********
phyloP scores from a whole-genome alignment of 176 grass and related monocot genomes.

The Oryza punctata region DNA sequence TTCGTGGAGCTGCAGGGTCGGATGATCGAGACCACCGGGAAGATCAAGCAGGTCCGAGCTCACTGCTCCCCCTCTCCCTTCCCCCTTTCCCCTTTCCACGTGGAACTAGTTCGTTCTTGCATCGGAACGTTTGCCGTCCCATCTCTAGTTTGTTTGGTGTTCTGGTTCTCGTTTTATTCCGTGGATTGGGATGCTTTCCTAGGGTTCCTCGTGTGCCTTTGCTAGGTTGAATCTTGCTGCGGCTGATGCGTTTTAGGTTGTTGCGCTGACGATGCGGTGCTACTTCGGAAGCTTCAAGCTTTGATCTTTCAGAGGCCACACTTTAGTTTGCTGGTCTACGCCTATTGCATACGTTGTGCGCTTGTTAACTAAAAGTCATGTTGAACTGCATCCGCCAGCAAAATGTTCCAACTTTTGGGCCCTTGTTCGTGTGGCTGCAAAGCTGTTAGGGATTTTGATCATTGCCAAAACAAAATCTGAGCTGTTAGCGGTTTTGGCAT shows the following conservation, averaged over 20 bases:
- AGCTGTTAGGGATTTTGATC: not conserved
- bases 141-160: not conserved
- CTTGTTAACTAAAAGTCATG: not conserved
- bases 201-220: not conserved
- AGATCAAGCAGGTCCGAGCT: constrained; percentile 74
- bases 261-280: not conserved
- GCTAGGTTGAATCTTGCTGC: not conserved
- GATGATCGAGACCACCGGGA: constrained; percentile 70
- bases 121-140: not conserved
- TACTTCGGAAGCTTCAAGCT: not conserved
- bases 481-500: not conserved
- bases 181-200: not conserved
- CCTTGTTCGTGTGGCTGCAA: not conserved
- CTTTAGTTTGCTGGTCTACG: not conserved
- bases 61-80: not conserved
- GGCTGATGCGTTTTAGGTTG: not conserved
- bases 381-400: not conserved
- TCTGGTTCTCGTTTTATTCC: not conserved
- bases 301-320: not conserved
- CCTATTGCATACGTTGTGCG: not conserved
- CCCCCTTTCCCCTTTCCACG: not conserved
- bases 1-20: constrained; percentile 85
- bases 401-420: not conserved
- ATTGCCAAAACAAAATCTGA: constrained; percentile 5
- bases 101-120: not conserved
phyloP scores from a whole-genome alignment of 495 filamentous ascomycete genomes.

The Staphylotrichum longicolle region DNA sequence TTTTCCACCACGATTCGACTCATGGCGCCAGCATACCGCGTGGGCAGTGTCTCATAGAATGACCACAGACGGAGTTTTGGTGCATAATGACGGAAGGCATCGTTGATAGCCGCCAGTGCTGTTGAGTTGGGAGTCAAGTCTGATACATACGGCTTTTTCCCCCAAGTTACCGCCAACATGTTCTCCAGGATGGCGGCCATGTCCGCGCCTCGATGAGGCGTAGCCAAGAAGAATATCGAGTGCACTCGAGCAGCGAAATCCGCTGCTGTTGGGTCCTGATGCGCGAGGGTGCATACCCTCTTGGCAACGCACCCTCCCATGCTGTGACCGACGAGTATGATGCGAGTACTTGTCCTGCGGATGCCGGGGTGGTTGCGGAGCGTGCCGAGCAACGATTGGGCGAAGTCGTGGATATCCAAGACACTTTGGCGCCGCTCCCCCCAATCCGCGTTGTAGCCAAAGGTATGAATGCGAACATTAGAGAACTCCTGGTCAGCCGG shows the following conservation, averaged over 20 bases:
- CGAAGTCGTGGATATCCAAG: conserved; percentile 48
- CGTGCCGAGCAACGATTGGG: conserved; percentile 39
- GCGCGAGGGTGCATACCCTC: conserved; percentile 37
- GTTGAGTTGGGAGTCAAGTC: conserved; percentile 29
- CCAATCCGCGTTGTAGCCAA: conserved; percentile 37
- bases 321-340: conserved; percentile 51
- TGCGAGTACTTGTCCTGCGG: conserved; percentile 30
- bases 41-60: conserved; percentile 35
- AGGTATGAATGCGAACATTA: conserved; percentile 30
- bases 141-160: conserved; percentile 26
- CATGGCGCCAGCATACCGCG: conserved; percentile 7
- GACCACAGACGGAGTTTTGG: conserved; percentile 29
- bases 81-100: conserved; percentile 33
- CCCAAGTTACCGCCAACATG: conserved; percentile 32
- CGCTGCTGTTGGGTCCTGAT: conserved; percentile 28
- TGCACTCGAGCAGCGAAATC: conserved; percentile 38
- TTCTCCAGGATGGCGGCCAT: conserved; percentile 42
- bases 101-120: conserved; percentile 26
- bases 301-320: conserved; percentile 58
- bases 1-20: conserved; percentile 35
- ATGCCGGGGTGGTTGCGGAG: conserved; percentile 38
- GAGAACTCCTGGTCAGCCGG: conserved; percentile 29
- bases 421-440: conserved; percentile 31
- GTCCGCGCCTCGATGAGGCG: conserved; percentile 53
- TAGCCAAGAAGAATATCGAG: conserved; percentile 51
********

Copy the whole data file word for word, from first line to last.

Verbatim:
phyloP scores from a whole-genome alignment of 176 grass and related monocot genomes.

The Oryza punctata region DNA sequence TTCGTGGAGCTGCAGGGTCGGATGATCGAGACCACCGGGAAGATCAAGCAGGTCCGAGCTCACTGCTCCCCCTCTCCCTTCCCCCTTTCCCCTTTCCACGTGGAACTAGTTCGTTCTTGCATCGGAACGTTTGCCGTCCCATCTCTAGTTTGTTTGGTGTTCTGGTTCTCGTTTTATTCCGTGGATTGGGATGCTTTCCTAGGGTTCCTCGTGTGCCTTTGCTAGGTTGAATCTTGCTGCGGCTGATGCGTTTTAGGTTGTTGCGCTGACGATGCGGTGCTACTTCGGAAGCTTCAAGCTTTGATCTTTCAGAGGCCACACTTTAGTTTGCTGGTCTACGCCTATTGCATACGTTGTGCGCTTGTTAACTAAAAGTCATGTTGAACTGCATCCGCCAGCAAAATGTTCCAACTTTTGGGCCCTTGTTCGTGTGGCTGCAAAGCTGTTAGGGATTTTGATCATTGCCAAAACAAAATCTGAGCTGTTAGCGGTTTTGGCAT shows the following conservation, averaged over 20 bases:
- AGCTGTTAGGGATTTTGATC: not conserved
- bases 141-160: not conserved
- CTTGTTAACTAAAAGTCATG: not conserved
- bases 201-220: not conserved
- AGATCAAGCAGGTCCGAGCT: constrained; percentile 74
- bases 261-280: not conserved
- GCTAGGTTGAATCTTGCTGC: not conserved
- GATGATCGAGACCACCGGGA: constrained; percentile 70
- bases 121-140: not conserved
- TACTTCGGAAGCTTCAAGCT: not conserved
- bases 481-500: not conserved
- bases 181-200: not conserved
- CCTTGTTCGTGTGGCTGCAA: not conserved
- CTTTAGTTTGCTGGTCTACG: not conserved
- bases 61-80: not conserved
- GGCTGATGCGTTTTAGGTTG: not conserved
- bases 381-400: not conserved
- TCTGGTTCTCGTTTTATTCC: not conserved
- bases 301-320: not conserved
- CCTATTGCATACGTTGTGCG: not conserved
- CCCCCTTTCCCCTTTCCACG: not conserved
- bases 1-20: constrained; percentile 85
- bases 401-420: not conserved
- ATTGCCAAAACAAAATCTGA: constrained; percentile 5
- bases 101-120: not conserved
phyloP scores from a whole-genome alignment of 495 filamentous ascomycete genomes.

The Staphylotrichum longicolle region DNA sequence TTTTCCACCACGATTCGACTCATGGCGCCAGCATACCGCGTGGGCAGTGTCTCATAGAATGACCACAGACGGAGTTTTGGTGCATAATGACGGAAGGCATCGTTGATAGCCGCCAGTGCTGTTGAGTTGGGAGTCAAGTCTGATACATACGGCTTTTTCCCCCAAGTTACCGCCAACATGTTCTCCAGGATGGCGGCCATGTCCGCGCCTCGATGAGGCGTAGCCAAGAAGAATATCGAGTGCACTCGAGCAGCGAAATCCGCTGCTGTTGGGTCCTGATGCGCGAGGGTGCATACCCTCTTGGCAACGCACCCTCCCATGCTGTGACCGACGAGTATGATGCGAGTACTTGTCCTGCGGATGCCGGGGTGGTTGCGGAGCGTGCCGAGCAACGATTGGGCGAAGTCGTGGATATCCAAGACACTTTGGCGCCGCTCCCCCCAATCCGCGTTGTAGCCAAAGGTATGAATGCGAACATTAGAGAACTCCTGGTCAGCCGG shows the following conservation, averaged over 20 bases:
- CGAAGTCGTGGATATCCAAG: conserved; percentile 48
- CGTGCCGAGCAACGATTGGG: conserved; percentile 39
- GCGCGAGGGTGCATACCCTC: conserved; percentile 37
- GTTGAGTTGGGAGTCAAGTC: conserved; percentile 29
- CCAATCCGCGTTGTAGCCAA: conserved; percentile 37
- bases 321-340: conserved; percentile 51
- TGCGAGTACTTGTCCTGCGG: conserved; percentile 30
- bases 41-60: conserved; percentile 35
- AGGTATGAATGCGAACATTA: conserved; percentile 30
- bases 141-160: conserved; percentile 26
- CATGGCGCCAGCATACCGCG: conserved; percentile 7
- GACCACAGACGGAGTTTTGG: conserved; percentile 29
- bases 81-100: conserved; percentile 33
- CCCAAGTTACCGCCAACATG: conserved; percentile 32
- CGCTGCTGTTGGGTCCTGAT: conserved; percentile 28
- TGCACTCGAGCAGCGAAATC: conserved; percentile 38
- TTCTCCAGGATGGCGGCCAT: conserved; percentile 42
- bases 101-120: conserved; percentile 26
- bases 301-320: conserved; percentile 58
- bases 1-20: conserved; percentile 35
- ATGCCGGGGTGGTTGCGGAG: conserved; percentile 38
- GAGAACTCCTGGTCAGCCGG: conserved; percentile 29
- bases 421-440: conserved; percentile 31
- GTCCGCGCCTCGATGAGGCG: conserved; percentile 53
- TAGCCAAGAAGAATATCGAG: conserved; percentile 51